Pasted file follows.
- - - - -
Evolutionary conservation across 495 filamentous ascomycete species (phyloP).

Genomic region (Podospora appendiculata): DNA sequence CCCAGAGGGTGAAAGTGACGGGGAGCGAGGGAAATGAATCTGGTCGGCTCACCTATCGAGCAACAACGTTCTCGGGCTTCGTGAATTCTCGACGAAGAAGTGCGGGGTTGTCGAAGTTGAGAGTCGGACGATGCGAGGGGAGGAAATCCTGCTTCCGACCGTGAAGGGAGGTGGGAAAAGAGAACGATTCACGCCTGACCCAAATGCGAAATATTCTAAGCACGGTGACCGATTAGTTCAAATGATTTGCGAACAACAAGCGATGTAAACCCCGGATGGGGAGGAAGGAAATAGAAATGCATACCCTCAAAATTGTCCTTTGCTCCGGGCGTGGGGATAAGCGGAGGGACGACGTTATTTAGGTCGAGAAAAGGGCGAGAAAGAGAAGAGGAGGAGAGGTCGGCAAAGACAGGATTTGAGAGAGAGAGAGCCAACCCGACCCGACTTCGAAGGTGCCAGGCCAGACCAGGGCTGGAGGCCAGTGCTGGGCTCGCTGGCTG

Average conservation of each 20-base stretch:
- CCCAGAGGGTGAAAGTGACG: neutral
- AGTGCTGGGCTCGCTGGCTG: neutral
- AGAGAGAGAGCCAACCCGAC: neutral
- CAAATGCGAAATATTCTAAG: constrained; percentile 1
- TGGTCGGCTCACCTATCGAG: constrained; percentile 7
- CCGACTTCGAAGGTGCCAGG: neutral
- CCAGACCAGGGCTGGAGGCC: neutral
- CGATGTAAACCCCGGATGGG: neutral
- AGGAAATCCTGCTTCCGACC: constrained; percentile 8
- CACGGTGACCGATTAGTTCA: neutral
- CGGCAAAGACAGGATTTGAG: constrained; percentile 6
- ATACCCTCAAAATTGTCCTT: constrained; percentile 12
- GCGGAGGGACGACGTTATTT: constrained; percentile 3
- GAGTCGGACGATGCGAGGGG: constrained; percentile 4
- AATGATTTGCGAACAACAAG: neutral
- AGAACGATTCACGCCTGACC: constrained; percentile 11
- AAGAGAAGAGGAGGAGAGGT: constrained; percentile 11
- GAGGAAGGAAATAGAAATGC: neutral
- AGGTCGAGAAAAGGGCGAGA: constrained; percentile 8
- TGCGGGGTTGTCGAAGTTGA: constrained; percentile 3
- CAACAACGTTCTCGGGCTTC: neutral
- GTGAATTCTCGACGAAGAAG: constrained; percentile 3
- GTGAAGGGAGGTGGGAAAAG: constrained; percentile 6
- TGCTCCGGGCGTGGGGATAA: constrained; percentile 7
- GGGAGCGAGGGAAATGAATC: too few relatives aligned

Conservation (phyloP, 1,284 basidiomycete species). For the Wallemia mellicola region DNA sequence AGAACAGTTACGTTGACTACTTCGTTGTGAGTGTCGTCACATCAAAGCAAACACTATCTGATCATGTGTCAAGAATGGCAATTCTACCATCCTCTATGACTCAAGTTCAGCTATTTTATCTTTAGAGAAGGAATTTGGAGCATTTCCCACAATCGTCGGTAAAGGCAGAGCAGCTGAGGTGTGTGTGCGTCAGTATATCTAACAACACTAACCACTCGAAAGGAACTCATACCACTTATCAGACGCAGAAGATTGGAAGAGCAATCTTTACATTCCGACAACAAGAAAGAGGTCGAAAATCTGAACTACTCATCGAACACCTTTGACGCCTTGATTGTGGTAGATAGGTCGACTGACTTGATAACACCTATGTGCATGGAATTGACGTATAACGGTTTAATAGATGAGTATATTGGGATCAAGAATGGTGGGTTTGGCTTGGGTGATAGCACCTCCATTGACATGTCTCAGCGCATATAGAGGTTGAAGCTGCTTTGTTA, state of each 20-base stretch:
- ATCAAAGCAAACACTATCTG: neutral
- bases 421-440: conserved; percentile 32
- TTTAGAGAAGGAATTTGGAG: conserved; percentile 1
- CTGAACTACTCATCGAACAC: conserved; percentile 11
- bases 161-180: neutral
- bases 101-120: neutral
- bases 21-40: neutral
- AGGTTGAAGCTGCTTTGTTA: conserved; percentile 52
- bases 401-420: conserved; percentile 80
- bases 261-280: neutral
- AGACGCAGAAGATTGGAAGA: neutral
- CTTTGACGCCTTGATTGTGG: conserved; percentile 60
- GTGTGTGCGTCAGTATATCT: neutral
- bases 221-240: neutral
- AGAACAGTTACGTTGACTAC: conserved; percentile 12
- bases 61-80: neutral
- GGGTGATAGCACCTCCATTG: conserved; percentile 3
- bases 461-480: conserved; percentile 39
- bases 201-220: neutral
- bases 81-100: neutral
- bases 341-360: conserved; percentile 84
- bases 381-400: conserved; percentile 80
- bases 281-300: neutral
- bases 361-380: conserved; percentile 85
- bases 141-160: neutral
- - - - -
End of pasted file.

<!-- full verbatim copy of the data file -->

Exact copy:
Evolutionary conservation across 495 filamentous ascomycete species (phyloP).

Genomic region (Podospora appendiculata): DNA sequence CCCAGAGGGTGAAAGTGACGGGGAGCGAGGGAAATGAATCTGGTCGGCTCACCTATCGAGCAACAACGTTCTCGGGCTTCGTGAATTCTCGACGAAGAAGTGCGGGGTTGTCGAAGTTGAGAGTCGGACGATGCGAGGGGAGGAAATCCTGCTTCCGACCGTGAAGGGAGGTGGGAAAAGAGAACGATTCACGCCTGACCCAAATGCGAAATATTCTAAGCACGGTGACCGATTAGTTCAAATGATTTGCGAACAACAAGCGATGTAAACCCCGGATGGGGAGGAAGGAAATAGAAATGCATACCCTCAAAATTGTCCTTTGCTCCGGGCGTGGGGATAAGCGGAGGGACGACGTTATTTAGGTCGAGAAAAGGGCGAGAAAGAGAAGAGGAGGAGAGGTCGGCAAAGACAGGATTTGAGAGAGAGAGAGCCAACCCGACCCGACTTCGAAGGTGCCAGGCCAGACCAGGGCTGGAGGCCAGTGCTGGGCTCGCTGGCTG

Average conservation of each 20-base stretch:
- CCCAGAGGGTGAAAGTGACG: neutral
- AGTGCTGGGCTCGCTGGCTG: neutral
- AGAGAGAGAGCCAACCCGAC: neutral
- CAAATGCGAAATATTCTAAG: constrained; percentile 1
- TGGTCGGCTCACCTATCGAG: constrained; percentile 7
- CCGACTTCGAAGGTGCCAGG: neutral
- CCAGACCAGGGCTGGAGGCC: neutral
- CGATGTAAACCCCGGATGGG: neutral
- AGGAAATCCTGCTTCCGACC: constrained; percentile 8
- CACGGTGACCGATTAGTTCA: neutral
- CGGCAAAGACAGGATTTGAG: constrained; percentile 6
- ATACCCTCAAAATTGTCCTT: constrained; percentile 12
- GCGGAGGGACGACGTTATTT: constrained; percentile 3
- GAGTCGGACGATGCGAGGGG: constrained; percentile 4
- AATGATTTGCGAACAACAAG: neutral
- AGAACGATTCACGCCTGACC: constrained; percentile 11
- AAGAGAAGAGGAGGAGAGGT: constrained; percentile 11
- GAGGAAGGAAATAGAAATGC: neutral
- AGGTCGAGAAAAGGGCGAGA: constrained; percentile 8
- TGCGGGGTTGTCGAAGTTGA: constrained; percentile 3
- CAACAACGTTCTCGGGCTTC: neutral
- GTGAATTCTCGACGAAGAAG: constrained; percentile 3
- GTGAAGGGAGGTGGGAAAAG: constrained; percentile 6
- TGCTCCGGGCGTGGGGATAA: constrained; percentile 7
- GGGAGCGAGGGAAATGAATC: too few relatives aligned

Conservation (phyloP, 1,284 basidiomycete species). For the Wallemia mellicola region DNA sequence AGAACAGTTACGTTGACTACTTCGTTGTGAGTGTCGTCACATCAAAGCAAACACTATCTGATCATGTGTCAAGAATGGCAATTCTACCATCCTCTATGACTCAAGTTCAGCTATTTTATCTTTAGAGAAGGAATTTGGAGCATTTCCCACAATCGTCGGTAAAGGCAGAGCAGCTGAGGTGTGTGTGCGTCAGTATATCTAACAACACTAACCACTCGAAAGGAACTCATACCACTTATCAGACGCAGAAGATTGGAAGAGCAATCTTTACATTCCGACAACAAGAAAGAGGTCGAAAATCTGAACTACTCATCGAACACCTTTGACGCCTTGATTGTGGTAGATAGGTCGACTGACTTGATAACACCTATGTGCATGGAATTGACGTATAACGGTTTAATAGATGAGTATATTGGGATCAAGAATGGTGGGTTTGGCTTGGGTGATAGCACCTCCATTGACATGTCTCAGCGCATATAGAGGTTGAAGCTGCTTTGTTA, state of each 20-base stretch:
- ATCAAAGCAAACACTATCTG: neutral
- bases 421-440: conserved; percentile 32
- TTTAGAGAAGGAATTTGGAG: conserved; percentile 1
- CTGAACTACTCATCGAACAC: conserved; percentile 11
- bases 161-180: neutral
- bases 101-120: neutral
- bases 21-40: neutral
- AGGTTGAAGCTGCTTTGTTA: conserved; percentile 52
- bases 401-420: conserved; percentile 80
- bases 261-280: neutral
- AGACGCAGAAGATTGGAAGA: neutral
- CTTTGACGCCTTGATTGTGG: conserved; percentile 60
- GTGTGTGCGTCAGTATATCT: neutral
- bases 221-240: neutral
- AGAACAGTTACGTTGACTAC: conserved; percentile 12
- bases 61-80: neutral
- GGGTGATAGCACCTCCATTG: conserved; percentile 3
- bases 461-480: conserved; percentile 39
- bases 201-220: neutral
- bases 81-100: neutral
- bases 341-360: conserved; percentile 84
- bases 381-400: conserved; percentile 80
- bases 281-300: neutral
- bases 361-380: conserved; percentile 85
- bases 141-160: neutral